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Friday, January 24, 2014

Staff Interview: Scot Pipkin

Scot and his newborn daughter, Calliandra
Scot Pipkin is the first full-time Public Access Coordinator for Tejon Ranch Conservancy. An avid naturalist, Scot is dedicated to discovering and sharing all of the wonder that Tejon Ranch has to offer. Here, we ask him the tough questions. Let's see if he can take the heat. . .

Where are you from? What’s your background?
I was born and raised in San Diego, Ca. Most folks think that means I’m a surfer, but I’m not. I actually spent most of my outdoors time in the hills of “East County” as they call it. I developed an affinity for chaparral and granite pretty early on.
When I turned 18, I moved to Los Angeles to attend UCLA. There, I studied geography and got to spend a great deal of time exploring the California backcountry for school and pleasure. After graduating, I worked as an environmental educator in the Santa Cruz Mountains, spent a few years in Tucson obtaining a degree in landscape architecture, and bounced around a bunch of different places in between. It’s nice to be back in California.

As such a passionate naturalist, why did you decide to pursue a degree in Landscape Architecture, and how does that background affect your perspective on the ecology and land management of the Ranch?
I got interested in landscape architecture while I was teaching residential environmental education in the redwoods. After spending a week with us in the forest, our students would get on a bus and head back to wherever in the county they were from. There was something unsettling about the notion that these children were, for the most part, returning to very urban settings in the Bay Area. I felt bad that after a week in the woods, they were returning to concrete and lawns. It made me want to do something about urban green space. Landscape architecture seemed like a good way to approach that problem.
Once I got into school, I started taking classes like landscape ecology, wildlife linkage design, and secured an internship with the Lincoln National Forest in New Mexico. All of these things swung me back to large-scale land planning and resource management. I think Tejon Ranch provides an incredible opportunity to explore my varied interests in landscape architecture.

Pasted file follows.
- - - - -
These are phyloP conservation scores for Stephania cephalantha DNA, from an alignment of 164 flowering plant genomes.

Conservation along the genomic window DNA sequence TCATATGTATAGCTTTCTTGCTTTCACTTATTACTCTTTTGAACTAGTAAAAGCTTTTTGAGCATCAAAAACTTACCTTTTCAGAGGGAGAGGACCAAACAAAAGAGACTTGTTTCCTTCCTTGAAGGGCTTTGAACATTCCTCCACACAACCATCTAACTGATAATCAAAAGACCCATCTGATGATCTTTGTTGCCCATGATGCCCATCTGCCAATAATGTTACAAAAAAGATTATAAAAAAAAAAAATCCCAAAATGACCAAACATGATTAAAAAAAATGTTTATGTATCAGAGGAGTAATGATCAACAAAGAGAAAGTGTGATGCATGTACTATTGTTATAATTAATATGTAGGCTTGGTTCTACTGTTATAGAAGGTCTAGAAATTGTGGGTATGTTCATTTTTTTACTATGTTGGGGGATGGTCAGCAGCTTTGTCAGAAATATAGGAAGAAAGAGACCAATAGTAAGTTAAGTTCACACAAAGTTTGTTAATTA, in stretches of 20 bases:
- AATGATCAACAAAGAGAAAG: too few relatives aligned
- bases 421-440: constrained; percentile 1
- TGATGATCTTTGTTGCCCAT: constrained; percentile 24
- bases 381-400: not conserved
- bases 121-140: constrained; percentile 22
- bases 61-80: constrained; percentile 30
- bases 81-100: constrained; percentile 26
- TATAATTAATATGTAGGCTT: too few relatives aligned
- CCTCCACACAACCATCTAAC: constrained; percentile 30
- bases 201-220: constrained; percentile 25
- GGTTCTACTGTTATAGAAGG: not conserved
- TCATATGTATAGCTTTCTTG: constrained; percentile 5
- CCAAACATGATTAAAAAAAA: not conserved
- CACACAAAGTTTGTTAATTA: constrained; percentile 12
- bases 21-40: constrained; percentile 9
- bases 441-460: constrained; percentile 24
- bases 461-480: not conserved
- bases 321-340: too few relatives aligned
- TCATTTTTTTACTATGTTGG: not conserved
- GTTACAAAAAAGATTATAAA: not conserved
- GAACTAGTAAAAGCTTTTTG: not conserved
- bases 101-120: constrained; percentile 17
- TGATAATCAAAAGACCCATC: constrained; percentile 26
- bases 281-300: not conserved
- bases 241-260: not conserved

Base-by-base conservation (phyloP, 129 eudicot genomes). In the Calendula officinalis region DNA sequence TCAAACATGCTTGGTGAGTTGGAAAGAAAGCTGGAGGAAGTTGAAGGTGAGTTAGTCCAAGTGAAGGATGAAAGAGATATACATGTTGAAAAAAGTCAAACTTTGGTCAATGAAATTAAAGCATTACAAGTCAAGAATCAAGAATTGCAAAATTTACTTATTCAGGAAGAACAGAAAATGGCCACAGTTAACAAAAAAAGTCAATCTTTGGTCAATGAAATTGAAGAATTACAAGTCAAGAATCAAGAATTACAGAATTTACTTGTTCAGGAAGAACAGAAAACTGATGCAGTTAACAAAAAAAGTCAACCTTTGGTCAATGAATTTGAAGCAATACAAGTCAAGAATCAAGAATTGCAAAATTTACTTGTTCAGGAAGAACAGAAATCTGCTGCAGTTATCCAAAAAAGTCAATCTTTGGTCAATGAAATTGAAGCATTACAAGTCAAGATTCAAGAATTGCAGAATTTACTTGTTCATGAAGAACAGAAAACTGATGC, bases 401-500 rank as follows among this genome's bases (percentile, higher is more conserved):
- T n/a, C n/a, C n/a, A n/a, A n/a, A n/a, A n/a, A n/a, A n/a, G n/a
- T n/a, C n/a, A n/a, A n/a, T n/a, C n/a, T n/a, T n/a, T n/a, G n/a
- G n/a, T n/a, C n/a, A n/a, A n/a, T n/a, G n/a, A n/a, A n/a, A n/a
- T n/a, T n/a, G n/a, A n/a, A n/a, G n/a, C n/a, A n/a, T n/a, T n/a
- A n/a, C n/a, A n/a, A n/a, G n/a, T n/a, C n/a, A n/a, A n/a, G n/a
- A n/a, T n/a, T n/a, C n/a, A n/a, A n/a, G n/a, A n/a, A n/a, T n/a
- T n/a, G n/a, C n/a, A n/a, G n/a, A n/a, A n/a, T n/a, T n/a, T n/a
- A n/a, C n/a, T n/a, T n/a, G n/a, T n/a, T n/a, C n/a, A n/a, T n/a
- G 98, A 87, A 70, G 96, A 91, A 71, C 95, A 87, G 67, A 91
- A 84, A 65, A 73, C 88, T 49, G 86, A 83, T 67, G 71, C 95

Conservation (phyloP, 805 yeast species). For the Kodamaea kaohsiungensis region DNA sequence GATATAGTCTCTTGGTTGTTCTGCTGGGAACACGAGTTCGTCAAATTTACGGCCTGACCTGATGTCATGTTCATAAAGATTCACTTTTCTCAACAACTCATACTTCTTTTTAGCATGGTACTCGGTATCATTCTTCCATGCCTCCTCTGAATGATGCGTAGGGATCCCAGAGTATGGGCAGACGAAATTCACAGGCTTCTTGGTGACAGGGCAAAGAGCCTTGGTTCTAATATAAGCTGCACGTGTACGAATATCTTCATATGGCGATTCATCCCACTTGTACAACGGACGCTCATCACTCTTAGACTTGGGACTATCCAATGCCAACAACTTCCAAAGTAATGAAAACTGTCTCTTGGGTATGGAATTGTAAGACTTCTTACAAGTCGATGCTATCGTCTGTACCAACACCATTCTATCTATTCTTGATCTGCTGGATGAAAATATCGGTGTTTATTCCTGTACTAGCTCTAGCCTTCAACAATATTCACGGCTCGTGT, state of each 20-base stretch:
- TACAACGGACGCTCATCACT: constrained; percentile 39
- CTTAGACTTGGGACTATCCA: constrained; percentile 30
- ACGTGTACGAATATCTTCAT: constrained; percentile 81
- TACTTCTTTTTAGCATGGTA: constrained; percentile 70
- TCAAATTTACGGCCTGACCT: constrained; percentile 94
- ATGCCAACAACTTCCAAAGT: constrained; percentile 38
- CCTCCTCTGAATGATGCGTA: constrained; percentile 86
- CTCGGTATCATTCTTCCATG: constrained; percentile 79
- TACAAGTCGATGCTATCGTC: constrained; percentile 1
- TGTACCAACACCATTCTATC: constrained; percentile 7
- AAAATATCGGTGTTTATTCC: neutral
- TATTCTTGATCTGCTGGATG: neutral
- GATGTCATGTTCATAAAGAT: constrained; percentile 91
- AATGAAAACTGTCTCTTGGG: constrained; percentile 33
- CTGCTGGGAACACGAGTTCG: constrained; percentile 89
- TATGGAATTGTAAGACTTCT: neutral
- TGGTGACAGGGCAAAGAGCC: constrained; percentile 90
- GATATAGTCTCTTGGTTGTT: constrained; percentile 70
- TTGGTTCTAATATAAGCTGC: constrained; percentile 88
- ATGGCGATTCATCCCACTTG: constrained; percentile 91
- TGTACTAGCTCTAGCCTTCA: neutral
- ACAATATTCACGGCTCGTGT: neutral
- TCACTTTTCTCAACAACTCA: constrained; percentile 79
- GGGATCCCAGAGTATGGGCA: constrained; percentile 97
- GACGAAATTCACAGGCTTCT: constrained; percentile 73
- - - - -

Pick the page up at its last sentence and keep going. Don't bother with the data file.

Is there anything in particular on Tejon Ranch you have not yet seen?
I really want to see a ringtail (Bassariscus astutus).

Please describe one amazing nature moment you had in 2013.
Besides witnessing the birth of my daughter in November, I would say a good one occurred in the spring. Conejo Valley Audubon was visiting us for Mother’s Day and we had a pretty slow morning. We drove up on the alluvial terrace east of Big Sycamore Canyon and got into the blue oaks. Once we got under a little canopy, we started to notice hermit warblers (Dendroica occidentalis) all around us. I haven’t yet experienced one of the fabled Tejon spring migration days, but this felt like it in miniature. It’s pretty amazing to think about these birds that have travelled from hundreds (thousands?) of miles away and are all passing through at that one exact moment.

We at the Conservancy are pretty big audiophiles. Can you list 5 of your favorite albums?
A toughie indeed. Here goes:
Bill Withers- Live at Carnegie Hall
John Hartford- Aereo-Plain
Coleman Hawkins and Red Allen- Volume 2: High Standards

Harry Nilsson- The Point!
Bunny Wailer- Blackheart Man

We like to talk about how Tejon Ranch is at the confluence of 4 of Ca’s major ecoregions (southwestern Ca, SJV, Sierra Nevada, Mojave Desert). Do you have a favorite one?
I don’t know if I can identify a particular ecoregion per se, but I do have an affinity for the 3,000-4,500ft elevation band across Tejon. I love that you can see oak woodland, pinyon juniper, Joshua trees, and chaparral all in that band. 

Besides Tejon Ranch, can you list 5 California locations you love?
Pigeon Point Lighthouse- Great tidepooling and a hot tub right on the water
Marble Canyon, Death Valley- Beautiful rock formations and petroglyphs
Cabrillo National Monument, San Diego- Ocean views, tidepooling, and a unique vegetation community
Solstice Canyon, Santa Monica Mountains- Purple sage (Salvia leucophylla)!
Highway 395 Between Bridgeport and Topaz, Ca- A great bike ride and a cool way to transition from Ca into Basin and Range country. 
This guy has too much free time